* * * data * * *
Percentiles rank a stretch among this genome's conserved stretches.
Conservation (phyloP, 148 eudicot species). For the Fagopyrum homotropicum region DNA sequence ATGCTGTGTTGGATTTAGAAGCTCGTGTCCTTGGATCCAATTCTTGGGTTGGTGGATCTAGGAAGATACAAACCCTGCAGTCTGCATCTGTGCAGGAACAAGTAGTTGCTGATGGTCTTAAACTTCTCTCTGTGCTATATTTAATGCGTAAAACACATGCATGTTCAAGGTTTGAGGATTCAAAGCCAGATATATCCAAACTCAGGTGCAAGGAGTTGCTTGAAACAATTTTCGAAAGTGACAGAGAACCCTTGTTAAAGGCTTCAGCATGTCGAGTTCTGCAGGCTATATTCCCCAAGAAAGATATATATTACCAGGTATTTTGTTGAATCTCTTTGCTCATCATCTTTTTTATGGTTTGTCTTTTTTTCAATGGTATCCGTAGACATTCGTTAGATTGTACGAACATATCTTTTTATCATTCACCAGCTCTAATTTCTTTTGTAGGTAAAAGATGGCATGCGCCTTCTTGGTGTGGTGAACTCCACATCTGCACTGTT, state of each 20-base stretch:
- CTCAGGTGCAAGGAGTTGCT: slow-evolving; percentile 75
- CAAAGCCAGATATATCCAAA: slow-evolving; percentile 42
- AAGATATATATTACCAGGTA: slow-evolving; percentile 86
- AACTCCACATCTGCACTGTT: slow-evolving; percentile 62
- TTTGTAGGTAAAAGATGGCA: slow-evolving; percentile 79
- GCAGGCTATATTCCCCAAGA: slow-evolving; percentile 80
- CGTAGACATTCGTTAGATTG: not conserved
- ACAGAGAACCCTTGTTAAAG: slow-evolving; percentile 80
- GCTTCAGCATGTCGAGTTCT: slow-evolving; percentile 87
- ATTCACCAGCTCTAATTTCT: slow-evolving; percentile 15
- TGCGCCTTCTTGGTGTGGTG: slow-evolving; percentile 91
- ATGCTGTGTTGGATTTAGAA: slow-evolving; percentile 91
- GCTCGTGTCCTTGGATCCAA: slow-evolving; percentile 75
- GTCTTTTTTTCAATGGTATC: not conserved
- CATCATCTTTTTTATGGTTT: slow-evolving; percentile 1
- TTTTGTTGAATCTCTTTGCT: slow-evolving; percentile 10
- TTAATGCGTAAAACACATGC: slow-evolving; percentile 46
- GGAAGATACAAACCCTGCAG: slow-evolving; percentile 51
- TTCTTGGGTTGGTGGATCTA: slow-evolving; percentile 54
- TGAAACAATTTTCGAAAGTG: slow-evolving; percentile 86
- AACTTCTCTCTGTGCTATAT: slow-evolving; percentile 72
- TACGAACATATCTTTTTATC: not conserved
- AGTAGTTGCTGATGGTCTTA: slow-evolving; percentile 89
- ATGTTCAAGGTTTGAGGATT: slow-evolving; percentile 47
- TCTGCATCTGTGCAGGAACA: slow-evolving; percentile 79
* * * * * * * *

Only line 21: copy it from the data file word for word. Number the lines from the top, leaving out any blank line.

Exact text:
- TTCTTGGGTTGGTGGATCTA: slow-evolving; percentile 54